To avoid a detailed argument on the drafting of the legislation, Counsel for both parties in the case, Clydesdale District Council (the Applicants) and Mr Errington (the Respondents), came to an understanding. They agreed that for the purposes of the application, food is "unfit for human consumption" within the meaning of Section 8 of the Food Safety Act 1990 if it is, or is likely to be, injurious to health.

Two main issues arose during the hearing:
1) Were the results upon which the Council based its application correct? and
2) Were the actual levels of Listeria monocytogenes in the cheese such as to make the food injurious to health?

1) The Test Results

The Council had sent samples to the Scottish Agricultural College (SAC) where these were analysed in February 1995. All 50 samples were analysed and Listeria monocytogenes was detected in all samples, with counts ranging from 10/g to 5.1 million /g. Four of the staff of the SAC gave evidence on behalf of the applicants. The Respondents submitted samples to a different laboratory (Analytical Services Centre (Food Park) Ltd). Their results were significantly lower with, in some cases nil/g being found and, in several others, less that 100/g.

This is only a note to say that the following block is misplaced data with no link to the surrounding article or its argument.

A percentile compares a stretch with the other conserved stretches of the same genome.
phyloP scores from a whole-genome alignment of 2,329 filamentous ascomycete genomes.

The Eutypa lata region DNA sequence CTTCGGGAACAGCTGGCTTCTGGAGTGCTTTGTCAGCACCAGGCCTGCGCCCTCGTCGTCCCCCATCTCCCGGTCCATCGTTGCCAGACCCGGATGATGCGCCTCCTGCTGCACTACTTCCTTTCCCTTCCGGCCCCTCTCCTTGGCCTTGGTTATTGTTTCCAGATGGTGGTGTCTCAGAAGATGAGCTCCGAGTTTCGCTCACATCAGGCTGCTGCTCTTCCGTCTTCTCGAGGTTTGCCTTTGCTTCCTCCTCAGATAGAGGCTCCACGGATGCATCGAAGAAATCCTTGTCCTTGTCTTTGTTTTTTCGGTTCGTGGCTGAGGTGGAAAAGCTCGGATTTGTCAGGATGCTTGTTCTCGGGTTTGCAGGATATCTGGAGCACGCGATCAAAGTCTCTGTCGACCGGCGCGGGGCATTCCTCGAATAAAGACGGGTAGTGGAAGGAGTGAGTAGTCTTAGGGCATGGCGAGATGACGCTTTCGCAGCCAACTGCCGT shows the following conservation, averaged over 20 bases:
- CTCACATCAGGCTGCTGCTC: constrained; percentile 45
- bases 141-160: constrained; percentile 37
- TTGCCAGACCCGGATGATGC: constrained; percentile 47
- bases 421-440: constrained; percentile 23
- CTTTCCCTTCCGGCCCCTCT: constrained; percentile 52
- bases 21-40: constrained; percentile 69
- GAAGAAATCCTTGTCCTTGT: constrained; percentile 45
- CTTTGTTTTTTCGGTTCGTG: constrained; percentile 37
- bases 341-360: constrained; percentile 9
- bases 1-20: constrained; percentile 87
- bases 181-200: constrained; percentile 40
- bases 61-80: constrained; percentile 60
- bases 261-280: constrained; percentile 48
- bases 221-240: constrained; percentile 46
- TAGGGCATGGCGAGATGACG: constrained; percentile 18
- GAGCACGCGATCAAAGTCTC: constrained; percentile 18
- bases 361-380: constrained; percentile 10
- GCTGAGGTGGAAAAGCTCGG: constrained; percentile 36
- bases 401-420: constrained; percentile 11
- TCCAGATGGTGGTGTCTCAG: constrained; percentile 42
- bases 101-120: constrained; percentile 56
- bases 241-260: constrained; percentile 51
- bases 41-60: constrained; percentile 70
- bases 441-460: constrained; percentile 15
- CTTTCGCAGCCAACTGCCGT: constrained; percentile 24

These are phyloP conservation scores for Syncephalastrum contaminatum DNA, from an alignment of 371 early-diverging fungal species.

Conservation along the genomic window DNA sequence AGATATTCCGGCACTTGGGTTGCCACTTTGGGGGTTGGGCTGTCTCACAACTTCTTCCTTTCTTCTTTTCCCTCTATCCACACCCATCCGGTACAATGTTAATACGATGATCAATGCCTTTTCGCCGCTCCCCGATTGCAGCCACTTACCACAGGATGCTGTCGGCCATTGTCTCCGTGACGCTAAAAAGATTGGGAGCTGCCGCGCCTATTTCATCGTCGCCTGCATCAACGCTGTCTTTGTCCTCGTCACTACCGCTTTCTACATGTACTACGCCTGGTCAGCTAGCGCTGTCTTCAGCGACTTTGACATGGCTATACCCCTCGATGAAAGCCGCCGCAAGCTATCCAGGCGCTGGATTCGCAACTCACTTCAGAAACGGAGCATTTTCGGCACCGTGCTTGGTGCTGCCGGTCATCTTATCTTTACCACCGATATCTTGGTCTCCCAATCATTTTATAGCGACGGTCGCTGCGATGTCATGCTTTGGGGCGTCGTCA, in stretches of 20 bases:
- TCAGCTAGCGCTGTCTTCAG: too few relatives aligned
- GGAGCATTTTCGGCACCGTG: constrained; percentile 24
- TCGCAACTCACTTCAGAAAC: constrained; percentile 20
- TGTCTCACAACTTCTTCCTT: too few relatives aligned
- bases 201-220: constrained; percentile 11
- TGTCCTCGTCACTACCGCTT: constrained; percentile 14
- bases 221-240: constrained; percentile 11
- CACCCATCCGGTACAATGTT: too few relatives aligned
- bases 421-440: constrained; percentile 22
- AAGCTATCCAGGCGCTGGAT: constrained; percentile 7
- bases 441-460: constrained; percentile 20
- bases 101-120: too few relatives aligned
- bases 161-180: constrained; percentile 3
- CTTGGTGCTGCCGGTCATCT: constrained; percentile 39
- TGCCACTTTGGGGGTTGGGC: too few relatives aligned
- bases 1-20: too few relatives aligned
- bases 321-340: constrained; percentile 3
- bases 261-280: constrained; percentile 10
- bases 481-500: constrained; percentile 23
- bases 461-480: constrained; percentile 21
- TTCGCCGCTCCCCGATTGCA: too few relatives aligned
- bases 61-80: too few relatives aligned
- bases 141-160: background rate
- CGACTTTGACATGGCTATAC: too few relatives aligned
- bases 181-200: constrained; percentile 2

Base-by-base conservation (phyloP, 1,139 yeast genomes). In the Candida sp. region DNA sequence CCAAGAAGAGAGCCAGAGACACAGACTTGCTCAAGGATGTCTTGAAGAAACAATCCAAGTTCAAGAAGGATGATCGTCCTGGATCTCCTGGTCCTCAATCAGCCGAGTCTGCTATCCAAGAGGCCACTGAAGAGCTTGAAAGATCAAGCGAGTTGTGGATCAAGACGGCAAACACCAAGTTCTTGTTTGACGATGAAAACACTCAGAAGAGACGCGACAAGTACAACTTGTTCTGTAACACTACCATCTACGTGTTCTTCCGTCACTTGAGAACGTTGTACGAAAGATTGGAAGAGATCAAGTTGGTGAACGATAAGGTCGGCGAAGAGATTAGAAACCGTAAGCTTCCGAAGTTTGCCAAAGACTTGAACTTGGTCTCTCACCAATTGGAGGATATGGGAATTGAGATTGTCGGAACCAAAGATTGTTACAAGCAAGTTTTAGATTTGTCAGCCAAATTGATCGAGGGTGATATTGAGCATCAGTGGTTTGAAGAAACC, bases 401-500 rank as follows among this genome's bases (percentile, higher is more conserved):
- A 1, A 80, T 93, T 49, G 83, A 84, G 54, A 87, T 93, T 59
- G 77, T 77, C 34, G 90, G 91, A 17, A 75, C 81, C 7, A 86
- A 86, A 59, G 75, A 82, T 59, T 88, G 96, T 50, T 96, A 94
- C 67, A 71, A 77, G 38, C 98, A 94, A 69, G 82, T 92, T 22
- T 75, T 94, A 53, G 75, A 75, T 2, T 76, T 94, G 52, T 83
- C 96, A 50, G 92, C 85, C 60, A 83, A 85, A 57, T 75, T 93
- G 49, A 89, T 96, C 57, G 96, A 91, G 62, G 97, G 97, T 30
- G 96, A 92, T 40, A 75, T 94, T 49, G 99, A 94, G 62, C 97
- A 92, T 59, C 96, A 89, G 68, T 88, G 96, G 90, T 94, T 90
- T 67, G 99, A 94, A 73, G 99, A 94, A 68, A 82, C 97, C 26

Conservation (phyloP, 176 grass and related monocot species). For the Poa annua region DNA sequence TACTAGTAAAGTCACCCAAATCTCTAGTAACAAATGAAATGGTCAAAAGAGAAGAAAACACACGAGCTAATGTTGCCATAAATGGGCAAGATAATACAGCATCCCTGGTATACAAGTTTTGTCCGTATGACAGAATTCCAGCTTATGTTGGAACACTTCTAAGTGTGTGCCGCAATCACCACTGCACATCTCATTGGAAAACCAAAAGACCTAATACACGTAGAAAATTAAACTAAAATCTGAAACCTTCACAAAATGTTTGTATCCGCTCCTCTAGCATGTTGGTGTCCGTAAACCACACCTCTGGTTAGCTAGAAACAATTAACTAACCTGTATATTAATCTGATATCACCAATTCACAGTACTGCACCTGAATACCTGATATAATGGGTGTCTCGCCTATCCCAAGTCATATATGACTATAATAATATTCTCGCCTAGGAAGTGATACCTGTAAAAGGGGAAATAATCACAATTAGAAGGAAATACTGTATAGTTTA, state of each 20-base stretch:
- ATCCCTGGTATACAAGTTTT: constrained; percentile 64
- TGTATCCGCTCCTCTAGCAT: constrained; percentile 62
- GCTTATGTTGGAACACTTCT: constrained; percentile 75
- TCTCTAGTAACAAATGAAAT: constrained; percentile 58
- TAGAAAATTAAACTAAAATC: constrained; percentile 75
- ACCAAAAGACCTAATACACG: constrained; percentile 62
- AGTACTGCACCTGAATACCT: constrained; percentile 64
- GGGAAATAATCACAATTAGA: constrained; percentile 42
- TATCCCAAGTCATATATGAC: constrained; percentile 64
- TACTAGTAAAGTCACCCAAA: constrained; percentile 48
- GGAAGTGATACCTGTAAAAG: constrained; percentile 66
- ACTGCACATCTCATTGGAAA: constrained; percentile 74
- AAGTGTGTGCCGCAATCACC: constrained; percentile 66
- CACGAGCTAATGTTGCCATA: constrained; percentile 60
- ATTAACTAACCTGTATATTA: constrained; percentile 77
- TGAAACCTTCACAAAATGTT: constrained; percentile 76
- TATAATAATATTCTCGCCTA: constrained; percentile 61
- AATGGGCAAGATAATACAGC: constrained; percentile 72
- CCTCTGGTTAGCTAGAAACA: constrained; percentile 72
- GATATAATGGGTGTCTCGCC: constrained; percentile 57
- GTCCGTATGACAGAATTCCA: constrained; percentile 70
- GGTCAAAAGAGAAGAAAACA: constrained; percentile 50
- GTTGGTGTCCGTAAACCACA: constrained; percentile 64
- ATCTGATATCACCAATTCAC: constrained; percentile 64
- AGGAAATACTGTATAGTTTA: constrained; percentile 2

In his ruling, the Sheriff listed several points which led him to conclude that the results from the Scottish Agricultural College were not credible and therefore could not be relied upon. These included the following:

a) Evidence from a French cheesemaker that if Listeria monocytogenes was present in the unpasteurised ewes' milk which was subject to Mr Errington's processes, one could expect only the presence or survival of the organism, but no multiplication. Thus the very high counts would have come from milk with high counts. At the levels detected in the cheese, the Sheriff concluded that there would have been signs of problems in the flock and/or the milk - he was satisfied that there were no such signs.
b) The apparent very great inconsistency of the results for the Lanark Blue cheese from the SAC which the Sheriff decided could not be explained on the basis of the raw material and the manufacturing process. Mr Errington also produces another cheese (Dunsyre Blue) from cows' milk in the same processing area. Contact between cheeses and transfer of some cheese material was considered inevitable. However, Listeria monocytogenes had not been found in the Dunsyre Blue cheeses. The Sheriff considered that, if there had been high levels of Listeria monocytogenes in the Lanark Blue cheese, then it would have affected the Dunsyre Blue.
c) Some problems with the procedures used at the SAC including the lack of a positive control through the spiral plater machine immediately before the tests, the lack of a negative control after the tests, and certain doubts relating to the adequacy of the sterilisation of the spiral plater machine between samples.